We have numerous organizations for the improvement of society — for the production of wealth — for the gratification of ambition — for the relief of human suffering; but only one for the promotion of holiness. We know of no other that professes to "purify the heart." What strange infatuation, then, it, must be to secularize this system! — to bring it down from the lofty purposes to which it was consecrated, and appropriate it to the service of worldly glory, and force it to gratify a lust for power. Wherever this has been done, it cannot be deemed strange that "blasting and mildew" have followed in the train. Indeed, nothing is easier now than to explain the slow progress of Christianity, the feebleness of its disciples, and the reproach which has so often fallen upon the church. Would that all Christians might be agreed upon this one thing — to consider Christianity as set apart to the work of purifying the hearts and lives of men. For all other purposes there are associations enough, while in the range of human thought there is no other that has the slightest claim to adaptation to produce this result. Precisely this is the desideratum of the times; and not until it is supplied shall we see the church shining in her own pure light, and moving on in the greatness of her strength to the conquest of the world. Happy is he who contributes, even in the smallest degree, to this glorious result.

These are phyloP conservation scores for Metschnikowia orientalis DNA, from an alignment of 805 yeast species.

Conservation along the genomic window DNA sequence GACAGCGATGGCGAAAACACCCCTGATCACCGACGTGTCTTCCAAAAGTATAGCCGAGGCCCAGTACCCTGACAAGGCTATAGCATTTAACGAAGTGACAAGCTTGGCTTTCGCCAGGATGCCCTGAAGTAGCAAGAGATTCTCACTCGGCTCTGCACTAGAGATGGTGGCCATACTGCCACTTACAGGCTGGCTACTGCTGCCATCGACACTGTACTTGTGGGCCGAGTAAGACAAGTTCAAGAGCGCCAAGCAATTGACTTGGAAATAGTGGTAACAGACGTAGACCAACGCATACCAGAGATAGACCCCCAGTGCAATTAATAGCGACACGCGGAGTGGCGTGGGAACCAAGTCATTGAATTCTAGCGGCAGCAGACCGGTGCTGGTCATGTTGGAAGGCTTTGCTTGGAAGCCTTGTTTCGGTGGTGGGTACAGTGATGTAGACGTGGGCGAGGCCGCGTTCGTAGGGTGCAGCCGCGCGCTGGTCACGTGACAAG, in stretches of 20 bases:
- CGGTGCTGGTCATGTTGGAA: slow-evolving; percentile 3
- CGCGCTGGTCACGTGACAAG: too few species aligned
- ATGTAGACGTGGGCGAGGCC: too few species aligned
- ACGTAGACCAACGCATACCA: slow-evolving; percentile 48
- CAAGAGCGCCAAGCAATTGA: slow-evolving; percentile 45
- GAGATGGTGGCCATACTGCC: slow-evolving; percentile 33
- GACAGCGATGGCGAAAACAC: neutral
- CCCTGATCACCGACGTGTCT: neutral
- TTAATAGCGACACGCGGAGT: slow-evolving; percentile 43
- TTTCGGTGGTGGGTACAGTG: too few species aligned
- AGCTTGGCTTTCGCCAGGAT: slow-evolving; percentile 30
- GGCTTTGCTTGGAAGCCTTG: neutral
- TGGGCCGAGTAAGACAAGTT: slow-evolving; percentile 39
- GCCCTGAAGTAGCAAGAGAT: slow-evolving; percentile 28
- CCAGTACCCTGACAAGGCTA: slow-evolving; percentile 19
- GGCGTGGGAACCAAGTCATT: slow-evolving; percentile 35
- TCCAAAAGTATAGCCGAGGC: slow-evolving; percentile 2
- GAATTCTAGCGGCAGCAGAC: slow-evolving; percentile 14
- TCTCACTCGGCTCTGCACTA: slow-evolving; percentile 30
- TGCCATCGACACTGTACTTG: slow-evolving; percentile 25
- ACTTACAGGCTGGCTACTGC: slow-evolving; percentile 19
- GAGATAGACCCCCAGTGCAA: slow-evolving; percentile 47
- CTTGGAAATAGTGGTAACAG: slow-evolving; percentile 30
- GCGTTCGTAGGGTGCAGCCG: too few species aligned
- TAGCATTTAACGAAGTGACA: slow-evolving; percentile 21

— The Central Idea of Christianity.
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